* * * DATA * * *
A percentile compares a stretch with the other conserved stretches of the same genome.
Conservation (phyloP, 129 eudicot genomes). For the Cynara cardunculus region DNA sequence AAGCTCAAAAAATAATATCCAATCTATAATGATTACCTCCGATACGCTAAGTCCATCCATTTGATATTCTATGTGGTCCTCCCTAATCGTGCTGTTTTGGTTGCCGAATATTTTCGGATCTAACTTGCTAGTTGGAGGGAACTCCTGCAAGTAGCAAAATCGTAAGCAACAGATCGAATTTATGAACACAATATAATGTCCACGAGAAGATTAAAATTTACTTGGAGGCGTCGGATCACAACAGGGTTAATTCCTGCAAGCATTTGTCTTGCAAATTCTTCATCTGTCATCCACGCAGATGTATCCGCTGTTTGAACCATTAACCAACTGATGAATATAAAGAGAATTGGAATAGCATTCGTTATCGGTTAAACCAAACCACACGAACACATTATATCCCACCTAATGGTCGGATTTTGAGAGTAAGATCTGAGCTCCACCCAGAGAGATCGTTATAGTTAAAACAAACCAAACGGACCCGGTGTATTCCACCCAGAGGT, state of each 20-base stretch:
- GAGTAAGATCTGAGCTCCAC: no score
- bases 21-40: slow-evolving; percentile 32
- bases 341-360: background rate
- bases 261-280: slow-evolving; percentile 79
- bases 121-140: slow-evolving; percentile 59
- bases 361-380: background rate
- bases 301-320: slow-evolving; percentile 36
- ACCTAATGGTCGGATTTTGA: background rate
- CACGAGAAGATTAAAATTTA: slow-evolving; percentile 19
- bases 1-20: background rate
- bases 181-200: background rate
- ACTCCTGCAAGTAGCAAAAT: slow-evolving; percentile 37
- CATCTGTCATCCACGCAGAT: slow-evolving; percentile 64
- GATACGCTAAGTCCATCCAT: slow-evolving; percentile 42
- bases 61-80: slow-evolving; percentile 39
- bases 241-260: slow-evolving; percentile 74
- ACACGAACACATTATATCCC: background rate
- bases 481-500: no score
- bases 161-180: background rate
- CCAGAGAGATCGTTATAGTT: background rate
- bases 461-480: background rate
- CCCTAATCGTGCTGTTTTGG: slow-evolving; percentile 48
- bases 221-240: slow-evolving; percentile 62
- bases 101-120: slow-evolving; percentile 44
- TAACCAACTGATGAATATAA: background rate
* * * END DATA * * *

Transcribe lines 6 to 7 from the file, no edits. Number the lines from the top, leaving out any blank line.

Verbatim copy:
- bases 261-280: slow-evolving; percentile 79
- bases 121-140: slow-evolving; percentile 59